In this way, through political rather than judicial efforts, Boston became the first city in the nation to desegregate its public schools. The 326 black students who had been enrolled at the Smith and two other Jim Crow schools were reassigned to formerly all-white public schools appropriate to their grade and residence. On the eve of the opening of the school, two young blacks walked by the Smith School on their way home. As they passed this doomed symbol of caste education, one of them waved at the darkened building. "Good-bye forever, colored school!" he said. "Tomorrow we are like other Boston boys."

The desegregation of the Boston public schools was one of the most important victories abolitionists scored in the struggle for equal citizenship for free blacks in the antebellum North, and it set a pattern for Boston that would prevail for the rest of the century. Indeed, the fifty years following the passage of the school desegregation laws were something of a golden age for blacks in Boston, not only in their access to education but in their participation in politics and government.

Blacks had voted in Boston at least since the 1780s, longer than in any other major American city. Although Boston's black population was very small throughout the nineteenth century (blacks comprised only 1.2 percent of the city's population in 1865 and only 2 percent in 1900 and 1910), it had learned how to be extraordinarily active politically. In 1868, at a time when most blacks in the country were still ineligible for the franchise, two blacks were elected to the Massachusetts legislature. From 1876 to 1895, as Reconstruction governments toppled in the South, there was at least one and as many as three blacks serving on the Boston Common Council, and a black physician, Dr. Samuel Courtney, was elected to the School Committee in the 1890s.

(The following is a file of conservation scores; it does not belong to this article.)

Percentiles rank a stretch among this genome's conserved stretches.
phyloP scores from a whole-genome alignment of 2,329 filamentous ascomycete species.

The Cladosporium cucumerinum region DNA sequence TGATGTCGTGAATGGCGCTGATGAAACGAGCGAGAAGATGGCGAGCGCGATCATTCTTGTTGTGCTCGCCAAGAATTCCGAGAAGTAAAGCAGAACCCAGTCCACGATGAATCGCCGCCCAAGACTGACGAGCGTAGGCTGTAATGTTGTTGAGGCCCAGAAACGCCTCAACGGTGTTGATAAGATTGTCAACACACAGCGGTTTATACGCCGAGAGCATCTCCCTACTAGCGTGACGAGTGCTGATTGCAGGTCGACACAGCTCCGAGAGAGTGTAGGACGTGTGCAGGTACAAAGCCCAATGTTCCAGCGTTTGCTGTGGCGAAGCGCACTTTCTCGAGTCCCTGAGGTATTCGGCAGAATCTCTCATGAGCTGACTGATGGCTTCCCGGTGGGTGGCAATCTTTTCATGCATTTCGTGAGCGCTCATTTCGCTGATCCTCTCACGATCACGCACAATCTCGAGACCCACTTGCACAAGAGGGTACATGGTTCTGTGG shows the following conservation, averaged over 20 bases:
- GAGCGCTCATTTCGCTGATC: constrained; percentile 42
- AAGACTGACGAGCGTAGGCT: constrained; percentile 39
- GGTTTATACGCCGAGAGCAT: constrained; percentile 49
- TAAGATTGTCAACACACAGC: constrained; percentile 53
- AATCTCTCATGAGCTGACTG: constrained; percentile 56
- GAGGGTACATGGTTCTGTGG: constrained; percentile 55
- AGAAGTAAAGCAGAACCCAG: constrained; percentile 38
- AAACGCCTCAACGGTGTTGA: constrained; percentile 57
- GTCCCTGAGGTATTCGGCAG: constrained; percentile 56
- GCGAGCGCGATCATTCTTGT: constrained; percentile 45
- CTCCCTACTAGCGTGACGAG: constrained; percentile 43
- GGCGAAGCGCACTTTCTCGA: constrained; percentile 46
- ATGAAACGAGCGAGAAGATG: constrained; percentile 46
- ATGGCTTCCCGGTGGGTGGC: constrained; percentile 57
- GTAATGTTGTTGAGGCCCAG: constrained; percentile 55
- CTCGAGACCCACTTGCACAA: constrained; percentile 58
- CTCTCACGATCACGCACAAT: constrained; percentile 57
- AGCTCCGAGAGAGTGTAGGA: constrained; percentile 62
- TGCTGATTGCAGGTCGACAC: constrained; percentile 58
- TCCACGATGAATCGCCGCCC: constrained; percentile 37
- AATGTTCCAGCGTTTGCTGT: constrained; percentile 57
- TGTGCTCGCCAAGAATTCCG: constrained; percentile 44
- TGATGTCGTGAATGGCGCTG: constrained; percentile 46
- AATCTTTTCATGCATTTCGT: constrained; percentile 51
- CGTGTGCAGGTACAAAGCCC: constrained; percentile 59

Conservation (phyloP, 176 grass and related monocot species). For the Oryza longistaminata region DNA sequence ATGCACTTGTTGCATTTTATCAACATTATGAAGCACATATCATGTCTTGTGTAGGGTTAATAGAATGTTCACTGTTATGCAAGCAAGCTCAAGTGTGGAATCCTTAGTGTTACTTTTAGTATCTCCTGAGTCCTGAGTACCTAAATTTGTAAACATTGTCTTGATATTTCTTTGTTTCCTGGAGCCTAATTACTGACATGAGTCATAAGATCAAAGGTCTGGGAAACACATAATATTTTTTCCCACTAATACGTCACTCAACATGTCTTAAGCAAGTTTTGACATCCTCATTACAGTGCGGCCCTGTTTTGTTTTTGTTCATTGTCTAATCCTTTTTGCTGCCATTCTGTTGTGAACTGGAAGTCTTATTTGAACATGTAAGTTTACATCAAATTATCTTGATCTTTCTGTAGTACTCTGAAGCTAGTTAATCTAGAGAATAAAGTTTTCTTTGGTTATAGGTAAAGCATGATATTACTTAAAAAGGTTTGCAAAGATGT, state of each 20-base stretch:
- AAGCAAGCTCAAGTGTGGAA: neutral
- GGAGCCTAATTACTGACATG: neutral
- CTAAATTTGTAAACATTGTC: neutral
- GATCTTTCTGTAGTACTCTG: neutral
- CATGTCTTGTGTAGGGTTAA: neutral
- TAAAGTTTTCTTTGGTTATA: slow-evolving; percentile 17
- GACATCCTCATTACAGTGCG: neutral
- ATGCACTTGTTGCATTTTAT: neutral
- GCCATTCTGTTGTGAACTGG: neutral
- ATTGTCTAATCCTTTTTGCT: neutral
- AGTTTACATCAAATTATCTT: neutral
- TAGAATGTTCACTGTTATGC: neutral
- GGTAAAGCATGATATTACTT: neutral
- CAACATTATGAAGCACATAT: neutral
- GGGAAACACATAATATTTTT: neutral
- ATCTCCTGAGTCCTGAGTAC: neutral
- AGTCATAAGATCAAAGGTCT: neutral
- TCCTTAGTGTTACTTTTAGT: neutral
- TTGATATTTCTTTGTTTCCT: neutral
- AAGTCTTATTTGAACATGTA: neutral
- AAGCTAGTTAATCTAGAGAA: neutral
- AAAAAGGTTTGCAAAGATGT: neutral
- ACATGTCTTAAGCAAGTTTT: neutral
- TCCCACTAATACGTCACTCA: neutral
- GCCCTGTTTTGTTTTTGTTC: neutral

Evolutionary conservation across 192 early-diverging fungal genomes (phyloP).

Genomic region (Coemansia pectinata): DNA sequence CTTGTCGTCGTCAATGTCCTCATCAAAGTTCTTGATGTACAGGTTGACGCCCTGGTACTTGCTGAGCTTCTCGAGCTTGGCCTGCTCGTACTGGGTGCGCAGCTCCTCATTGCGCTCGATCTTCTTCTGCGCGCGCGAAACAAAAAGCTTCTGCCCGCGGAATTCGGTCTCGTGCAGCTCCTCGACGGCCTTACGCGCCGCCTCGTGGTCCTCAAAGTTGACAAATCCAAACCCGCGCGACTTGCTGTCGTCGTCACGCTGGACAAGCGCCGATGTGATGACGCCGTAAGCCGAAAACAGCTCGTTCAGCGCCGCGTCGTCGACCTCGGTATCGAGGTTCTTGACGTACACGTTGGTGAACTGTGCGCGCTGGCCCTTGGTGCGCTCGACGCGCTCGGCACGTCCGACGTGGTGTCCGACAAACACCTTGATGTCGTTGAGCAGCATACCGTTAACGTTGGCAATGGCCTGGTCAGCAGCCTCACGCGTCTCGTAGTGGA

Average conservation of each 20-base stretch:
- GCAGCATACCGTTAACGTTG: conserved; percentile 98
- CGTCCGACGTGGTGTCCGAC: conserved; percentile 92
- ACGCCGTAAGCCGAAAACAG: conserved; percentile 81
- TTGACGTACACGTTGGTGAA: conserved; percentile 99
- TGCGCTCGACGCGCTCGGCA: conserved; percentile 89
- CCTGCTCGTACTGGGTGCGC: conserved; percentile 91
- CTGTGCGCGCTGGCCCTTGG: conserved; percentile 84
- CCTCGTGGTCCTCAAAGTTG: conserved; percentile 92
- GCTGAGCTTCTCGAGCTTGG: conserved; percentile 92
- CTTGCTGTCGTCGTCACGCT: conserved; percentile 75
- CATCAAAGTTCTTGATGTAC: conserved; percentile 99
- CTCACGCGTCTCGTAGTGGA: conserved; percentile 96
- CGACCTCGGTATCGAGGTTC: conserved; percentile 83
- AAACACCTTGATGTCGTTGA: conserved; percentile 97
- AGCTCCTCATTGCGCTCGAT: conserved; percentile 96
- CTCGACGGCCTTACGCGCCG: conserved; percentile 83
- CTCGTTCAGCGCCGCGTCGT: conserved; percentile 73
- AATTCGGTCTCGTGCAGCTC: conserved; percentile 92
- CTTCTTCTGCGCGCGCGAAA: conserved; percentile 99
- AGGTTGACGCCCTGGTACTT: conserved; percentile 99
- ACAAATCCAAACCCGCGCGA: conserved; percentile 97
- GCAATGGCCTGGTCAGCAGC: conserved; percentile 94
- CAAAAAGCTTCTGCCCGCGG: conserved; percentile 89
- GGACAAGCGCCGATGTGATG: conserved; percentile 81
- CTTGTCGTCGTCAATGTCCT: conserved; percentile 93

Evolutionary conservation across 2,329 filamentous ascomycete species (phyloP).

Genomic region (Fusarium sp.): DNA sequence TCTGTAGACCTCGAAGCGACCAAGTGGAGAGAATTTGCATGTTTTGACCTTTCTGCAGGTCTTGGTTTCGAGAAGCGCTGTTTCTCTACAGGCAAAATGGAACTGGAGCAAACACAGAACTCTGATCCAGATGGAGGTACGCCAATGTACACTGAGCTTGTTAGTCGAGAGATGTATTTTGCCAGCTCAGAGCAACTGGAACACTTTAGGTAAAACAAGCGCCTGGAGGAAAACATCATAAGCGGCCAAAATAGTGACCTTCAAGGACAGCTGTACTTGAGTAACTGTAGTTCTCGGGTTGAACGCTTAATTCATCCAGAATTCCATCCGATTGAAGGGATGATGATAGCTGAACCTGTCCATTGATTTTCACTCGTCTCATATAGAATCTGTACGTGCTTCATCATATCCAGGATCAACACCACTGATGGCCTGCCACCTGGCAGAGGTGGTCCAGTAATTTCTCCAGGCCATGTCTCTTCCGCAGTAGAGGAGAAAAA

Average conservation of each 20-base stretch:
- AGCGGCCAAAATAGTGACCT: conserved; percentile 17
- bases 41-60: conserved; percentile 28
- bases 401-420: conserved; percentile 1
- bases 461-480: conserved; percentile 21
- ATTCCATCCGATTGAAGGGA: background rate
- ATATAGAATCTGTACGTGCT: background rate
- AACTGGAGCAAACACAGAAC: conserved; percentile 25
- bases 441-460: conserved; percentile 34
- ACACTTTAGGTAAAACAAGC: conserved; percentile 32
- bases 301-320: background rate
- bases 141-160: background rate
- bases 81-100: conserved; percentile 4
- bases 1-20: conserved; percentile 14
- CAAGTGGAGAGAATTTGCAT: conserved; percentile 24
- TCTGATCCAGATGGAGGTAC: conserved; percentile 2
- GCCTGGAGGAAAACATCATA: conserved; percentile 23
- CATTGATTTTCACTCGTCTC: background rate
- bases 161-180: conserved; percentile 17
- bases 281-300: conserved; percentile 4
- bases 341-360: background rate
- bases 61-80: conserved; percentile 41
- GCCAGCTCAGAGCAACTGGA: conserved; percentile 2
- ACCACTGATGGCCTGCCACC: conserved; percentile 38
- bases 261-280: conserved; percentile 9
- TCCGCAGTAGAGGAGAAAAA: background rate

Blacks, of course, were staunch Republicans then, as Republicans lost control of Boston at the turn of the century, blacks were displaced from public office. In a last ditch effort by the GOP to hold on to the city, Boston was redistricted in 1895, and traditionally black districts were subsumed under the new plan. By 1900, there was not a black elected official in the city.

Sixty years would pass before the election of another black to municipal office in Boston, sixty years during which segregation would be reestablished more strongly than ever in the city's public schools. The laws, blacks learned again, mean nothing without political power.